As the Bureau of Consumer Financial Protection scales back its regulatory oversight of auto finance lenders, more auto retail compliance cases may fall to state attorneys general.
The change at the bureau, prompted by the election of a Republican president and Republican Congress, may lead auto dealers to think that political affiliation is a proven indicator of regulatory leanings that applies to the state level, too. But that's not necessarily the case.
While political affiliation plays a role in a state attorney general's likelihood of pursuing auto retail compliance cases, other factors can also have an effect. To stay out of regulators' crosshairs, dealers should remain vigilant about compliance training, experts say.
The bureau has no jurisdiction over franchised dealerships, which are regulated at the federal level by the Federal Trade Commission and the Department of Justice. During the Obama administration, though, the bureau went after auto retail lenders in ways that were felt in dealerships. But in a February speech to state attorneys general, Mick Mulvaney, acting director of the bureau, said the bureau would depend on state regulators more often to enforce consumer protection laws.
In 2015-17, 15 major auto retail compliance cases were pursued in states with Democratic attorneys general, six in New York alone, according to Terry O'Loughlin, director of compliance for Reynolds and Reynolds' document solutions. Republican state attorneys general pursued six major cases in that time frame, O'Loughlin said.
"You're always going to see more activity at the state AG levels than you would [at the federal level], even at the Federal Trade Commission," said Michael Benoit, partner at Hudson Cook, a law firm that focuses on consumer financial services. When it comes to smaller cases, "the FTC has to manage its resources, and may not want to go after two rooftops in Iowa."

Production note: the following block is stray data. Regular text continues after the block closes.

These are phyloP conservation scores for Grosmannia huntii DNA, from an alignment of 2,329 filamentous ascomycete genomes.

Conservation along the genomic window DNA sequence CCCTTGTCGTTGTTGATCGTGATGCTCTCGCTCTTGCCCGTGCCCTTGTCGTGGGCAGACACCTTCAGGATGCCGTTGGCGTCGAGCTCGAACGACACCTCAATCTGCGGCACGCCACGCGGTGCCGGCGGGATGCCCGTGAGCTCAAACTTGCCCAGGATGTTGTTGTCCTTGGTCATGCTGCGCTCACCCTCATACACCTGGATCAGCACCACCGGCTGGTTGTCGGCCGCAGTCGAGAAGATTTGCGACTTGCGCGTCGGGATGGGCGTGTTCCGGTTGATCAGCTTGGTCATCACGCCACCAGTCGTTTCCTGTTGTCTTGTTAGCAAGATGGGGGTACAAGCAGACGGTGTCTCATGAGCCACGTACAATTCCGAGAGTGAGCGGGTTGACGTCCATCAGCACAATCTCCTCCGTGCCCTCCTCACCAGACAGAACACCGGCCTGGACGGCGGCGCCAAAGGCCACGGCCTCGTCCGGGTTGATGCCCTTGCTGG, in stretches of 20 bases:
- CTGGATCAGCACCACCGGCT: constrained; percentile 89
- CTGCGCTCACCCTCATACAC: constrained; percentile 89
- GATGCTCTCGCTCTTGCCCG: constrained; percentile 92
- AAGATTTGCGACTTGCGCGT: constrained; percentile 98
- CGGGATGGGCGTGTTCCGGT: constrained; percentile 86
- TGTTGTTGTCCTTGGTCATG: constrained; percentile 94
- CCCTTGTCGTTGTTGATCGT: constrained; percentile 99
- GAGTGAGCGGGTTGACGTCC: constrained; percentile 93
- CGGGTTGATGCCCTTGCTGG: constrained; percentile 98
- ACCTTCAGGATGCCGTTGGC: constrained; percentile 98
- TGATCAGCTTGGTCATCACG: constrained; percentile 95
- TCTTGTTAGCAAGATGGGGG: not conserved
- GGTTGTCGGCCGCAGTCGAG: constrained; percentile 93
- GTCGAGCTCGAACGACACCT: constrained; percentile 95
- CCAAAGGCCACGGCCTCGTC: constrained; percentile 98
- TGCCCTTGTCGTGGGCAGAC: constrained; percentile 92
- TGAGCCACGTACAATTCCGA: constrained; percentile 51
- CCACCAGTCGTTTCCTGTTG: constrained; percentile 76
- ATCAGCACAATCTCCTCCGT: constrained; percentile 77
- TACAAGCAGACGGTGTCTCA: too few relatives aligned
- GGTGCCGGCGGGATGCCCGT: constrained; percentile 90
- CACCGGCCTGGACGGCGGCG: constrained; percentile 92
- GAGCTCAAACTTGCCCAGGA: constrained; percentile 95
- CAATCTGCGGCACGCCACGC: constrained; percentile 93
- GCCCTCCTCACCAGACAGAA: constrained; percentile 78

Political leanings often determine the likelihood that attorneys general investigate dealership operations. But dealers should also note which way the political winds are blowing, Benoit said.
A variety of factors can shift the winds in a red or blue state, he said. Take Florida, for example.
"Florida voted for Donald Trump, but it is trending blue right now, particularly after the hurricane in Puerto Rico," Benoit said.
An influx of Puerto Ricans are migrating to the Interstate 4 corridor between Tampa and Orlando. The area is considered a political bellwether that could alter the behaviors of the core voter population, he said.
Florida Attorney General Pam Bondi "is a Republican who behaves like a Republican, but is tuned into where the heads of the people in the state are politically," Benoit said.
Last June, Bondi's office settled a complaint of unfair and deceptive practices by Beach Blvd. Automotive, a used-vehicle dealership, and its auto financing arm in Jacksonville. As part of the consent order, the dealership was required to pay customers $5.1 million in debt forgiveness.
O'Loughlin said members of the Democratic Attorneys General Association have vigorously pursued investigations in the auto finance market.
"Car business being as broad as it is, it's fertile ground for those types of actions," O'Loughlin said. "If dealers are not careful about their advertisements and the laws that they should be observing, they could find themselves in the middle of a major investigation."
Still, Benoit said, dealers are better off staying ahead on compliance than counting themselves unbound from auto finance regulation in Republican-led states.
Regardless of political affiliation, any attorneys general who identify "really egregious behavior that is harming consumers [are] not going to hesitate to go after it, even if they're business-friendly," Benoit said. "Politics is all about perception."